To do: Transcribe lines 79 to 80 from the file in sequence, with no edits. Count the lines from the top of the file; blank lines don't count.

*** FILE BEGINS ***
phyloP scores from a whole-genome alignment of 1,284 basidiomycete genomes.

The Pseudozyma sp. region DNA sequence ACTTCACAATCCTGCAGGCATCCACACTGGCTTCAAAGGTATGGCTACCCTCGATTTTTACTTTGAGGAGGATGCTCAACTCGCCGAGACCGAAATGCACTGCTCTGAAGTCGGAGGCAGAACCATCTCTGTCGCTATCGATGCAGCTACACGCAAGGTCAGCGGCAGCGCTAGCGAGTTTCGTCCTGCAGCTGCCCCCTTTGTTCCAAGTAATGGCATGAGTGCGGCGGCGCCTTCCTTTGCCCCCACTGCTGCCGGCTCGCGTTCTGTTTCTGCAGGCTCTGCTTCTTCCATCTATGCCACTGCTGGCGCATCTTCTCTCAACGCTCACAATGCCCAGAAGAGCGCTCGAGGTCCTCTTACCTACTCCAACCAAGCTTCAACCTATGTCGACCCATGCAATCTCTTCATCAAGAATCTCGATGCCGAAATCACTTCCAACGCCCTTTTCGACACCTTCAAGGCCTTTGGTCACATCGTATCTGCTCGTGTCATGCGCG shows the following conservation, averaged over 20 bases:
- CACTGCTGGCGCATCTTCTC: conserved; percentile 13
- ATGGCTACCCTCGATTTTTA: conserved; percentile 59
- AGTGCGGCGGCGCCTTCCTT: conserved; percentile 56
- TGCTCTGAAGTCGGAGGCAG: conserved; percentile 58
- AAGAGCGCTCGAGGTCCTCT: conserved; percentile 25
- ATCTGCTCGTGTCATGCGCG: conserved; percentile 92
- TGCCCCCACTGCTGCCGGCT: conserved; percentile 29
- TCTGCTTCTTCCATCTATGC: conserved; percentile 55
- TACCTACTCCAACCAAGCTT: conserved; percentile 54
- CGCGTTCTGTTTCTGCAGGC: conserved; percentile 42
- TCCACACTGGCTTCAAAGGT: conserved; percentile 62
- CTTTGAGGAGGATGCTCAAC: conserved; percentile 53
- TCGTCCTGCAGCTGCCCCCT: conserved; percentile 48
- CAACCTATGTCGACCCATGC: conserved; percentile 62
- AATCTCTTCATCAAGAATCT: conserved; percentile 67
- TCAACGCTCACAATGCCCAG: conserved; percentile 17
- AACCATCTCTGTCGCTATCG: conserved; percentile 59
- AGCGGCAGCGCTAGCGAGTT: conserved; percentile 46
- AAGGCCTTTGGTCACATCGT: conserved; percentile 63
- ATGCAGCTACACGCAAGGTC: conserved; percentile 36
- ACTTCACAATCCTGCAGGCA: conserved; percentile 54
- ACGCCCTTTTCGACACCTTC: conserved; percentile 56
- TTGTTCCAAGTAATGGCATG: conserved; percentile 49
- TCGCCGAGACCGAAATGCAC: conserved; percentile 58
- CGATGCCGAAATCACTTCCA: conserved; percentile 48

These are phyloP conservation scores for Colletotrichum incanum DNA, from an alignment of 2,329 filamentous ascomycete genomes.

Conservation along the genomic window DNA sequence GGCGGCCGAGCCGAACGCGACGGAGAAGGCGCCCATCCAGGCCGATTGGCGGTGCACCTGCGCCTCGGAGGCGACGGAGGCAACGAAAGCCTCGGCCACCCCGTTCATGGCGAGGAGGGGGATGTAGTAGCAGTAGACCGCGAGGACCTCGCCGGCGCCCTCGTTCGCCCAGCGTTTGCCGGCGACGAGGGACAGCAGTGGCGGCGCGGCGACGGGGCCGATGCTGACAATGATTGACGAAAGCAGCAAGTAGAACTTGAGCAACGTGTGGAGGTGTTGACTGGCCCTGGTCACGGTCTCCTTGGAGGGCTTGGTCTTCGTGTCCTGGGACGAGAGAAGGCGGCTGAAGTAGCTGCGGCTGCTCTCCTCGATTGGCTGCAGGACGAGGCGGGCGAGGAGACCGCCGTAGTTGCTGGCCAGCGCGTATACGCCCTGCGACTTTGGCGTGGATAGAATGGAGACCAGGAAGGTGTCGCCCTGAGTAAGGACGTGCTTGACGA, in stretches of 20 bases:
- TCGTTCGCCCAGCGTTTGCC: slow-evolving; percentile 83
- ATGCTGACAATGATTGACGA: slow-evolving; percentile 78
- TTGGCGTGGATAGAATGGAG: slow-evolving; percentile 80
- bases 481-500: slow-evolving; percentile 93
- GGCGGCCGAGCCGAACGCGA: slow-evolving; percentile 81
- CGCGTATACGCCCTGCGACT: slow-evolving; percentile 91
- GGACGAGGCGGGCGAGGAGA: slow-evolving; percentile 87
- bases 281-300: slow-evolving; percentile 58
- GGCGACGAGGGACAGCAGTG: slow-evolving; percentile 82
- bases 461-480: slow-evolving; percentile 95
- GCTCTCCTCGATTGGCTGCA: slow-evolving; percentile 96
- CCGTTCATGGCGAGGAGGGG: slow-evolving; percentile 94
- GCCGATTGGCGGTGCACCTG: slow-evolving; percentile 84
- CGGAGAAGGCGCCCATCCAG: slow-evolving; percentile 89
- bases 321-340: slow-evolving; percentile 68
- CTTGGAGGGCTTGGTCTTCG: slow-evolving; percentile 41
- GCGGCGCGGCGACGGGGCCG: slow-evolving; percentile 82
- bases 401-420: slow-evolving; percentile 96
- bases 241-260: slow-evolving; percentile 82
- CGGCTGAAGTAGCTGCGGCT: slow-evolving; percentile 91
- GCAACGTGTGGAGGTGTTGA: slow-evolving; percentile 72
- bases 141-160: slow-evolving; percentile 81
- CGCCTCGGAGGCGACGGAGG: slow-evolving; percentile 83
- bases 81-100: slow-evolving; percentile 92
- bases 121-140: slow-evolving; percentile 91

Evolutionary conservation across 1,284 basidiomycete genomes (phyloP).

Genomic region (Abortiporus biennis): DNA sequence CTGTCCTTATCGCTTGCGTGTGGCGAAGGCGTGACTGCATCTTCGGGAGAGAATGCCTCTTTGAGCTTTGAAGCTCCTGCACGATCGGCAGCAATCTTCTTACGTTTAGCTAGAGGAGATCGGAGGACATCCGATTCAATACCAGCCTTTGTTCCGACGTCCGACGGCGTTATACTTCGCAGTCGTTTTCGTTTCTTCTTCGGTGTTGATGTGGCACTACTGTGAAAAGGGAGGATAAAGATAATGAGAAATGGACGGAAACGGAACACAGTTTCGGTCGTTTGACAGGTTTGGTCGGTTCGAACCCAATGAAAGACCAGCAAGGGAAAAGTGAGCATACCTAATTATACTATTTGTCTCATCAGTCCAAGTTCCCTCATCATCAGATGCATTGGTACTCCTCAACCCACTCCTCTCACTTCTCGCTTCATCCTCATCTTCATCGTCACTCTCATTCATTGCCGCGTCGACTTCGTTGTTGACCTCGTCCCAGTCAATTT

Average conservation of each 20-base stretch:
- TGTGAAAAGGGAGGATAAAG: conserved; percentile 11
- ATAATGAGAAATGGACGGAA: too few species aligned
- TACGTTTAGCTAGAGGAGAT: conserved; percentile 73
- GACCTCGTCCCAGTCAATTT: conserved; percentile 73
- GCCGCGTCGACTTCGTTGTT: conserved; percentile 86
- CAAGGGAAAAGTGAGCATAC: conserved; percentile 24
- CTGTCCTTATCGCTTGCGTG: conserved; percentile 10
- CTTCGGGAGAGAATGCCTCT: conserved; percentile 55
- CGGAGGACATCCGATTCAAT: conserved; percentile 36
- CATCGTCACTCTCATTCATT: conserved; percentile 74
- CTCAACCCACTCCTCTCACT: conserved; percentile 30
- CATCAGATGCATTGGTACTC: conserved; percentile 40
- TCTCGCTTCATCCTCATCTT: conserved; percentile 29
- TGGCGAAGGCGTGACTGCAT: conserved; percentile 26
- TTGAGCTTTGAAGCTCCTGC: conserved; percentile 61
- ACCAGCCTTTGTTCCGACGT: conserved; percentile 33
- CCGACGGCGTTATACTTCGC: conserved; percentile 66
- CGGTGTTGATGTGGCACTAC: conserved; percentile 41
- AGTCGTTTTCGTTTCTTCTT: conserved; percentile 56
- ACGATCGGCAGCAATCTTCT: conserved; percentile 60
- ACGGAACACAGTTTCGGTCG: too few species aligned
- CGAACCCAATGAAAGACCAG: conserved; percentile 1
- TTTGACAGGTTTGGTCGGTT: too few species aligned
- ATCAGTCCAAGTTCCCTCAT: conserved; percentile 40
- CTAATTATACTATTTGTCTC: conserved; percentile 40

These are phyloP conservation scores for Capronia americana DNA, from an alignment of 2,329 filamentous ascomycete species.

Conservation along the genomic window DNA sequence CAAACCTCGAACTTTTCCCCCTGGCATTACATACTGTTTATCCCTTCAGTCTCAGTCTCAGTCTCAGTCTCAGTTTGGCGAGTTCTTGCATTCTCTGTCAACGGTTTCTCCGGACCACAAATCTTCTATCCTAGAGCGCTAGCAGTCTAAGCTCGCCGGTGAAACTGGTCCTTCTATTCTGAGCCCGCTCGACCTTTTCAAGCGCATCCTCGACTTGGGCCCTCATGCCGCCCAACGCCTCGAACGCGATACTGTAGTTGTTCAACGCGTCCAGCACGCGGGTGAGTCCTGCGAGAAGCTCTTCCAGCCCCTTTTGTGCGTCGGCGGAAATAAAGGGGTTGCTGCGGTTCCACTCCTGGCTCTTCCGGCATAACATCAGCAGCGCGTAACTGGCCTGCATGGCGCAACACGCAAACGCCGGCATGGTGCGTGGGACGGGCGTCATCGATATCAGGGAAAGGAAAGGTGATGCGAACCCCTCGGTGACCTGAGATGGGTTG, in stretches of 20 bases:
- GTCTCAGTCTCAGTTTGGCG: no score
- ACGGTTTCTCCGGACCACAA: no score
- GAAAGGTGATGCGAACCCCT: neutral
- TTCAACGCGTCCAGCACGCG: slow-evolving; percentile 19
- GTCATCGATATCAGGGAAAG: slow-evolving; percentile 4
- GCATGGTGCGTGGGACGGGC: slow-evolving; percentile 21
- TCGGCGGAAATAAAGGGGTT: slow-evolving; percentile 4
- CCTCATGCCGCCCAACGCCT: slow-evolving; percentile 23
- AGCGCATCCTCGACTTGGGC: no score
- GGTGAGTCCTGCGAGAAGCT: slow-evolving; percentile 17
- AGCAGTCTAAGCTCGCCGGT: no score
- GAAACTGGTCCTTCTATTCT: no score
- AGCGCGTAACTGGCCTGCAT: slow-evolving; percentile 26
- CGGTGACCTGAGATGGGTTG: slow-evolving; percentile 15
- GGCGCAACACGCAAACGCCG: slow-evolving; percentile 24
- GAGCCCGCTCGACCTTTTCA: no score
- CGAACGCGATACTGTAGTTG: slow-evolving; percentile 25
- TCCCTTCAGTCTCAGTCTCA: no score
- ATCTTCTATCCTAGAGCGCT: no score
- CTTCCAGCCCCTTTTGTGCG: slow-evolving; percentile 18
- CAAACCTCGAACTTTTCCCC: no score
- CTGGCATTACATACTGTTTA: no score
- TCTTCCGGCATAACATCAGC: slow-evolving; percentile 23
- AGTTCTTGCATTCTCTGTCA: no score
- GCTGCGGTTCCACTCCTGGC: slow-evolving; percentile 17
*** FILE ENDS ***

- CGAACCCAATGAAAGACCAG: conserved; percentile 1
- TTTGACAGGTTTGGTCGGTT: too few species aligned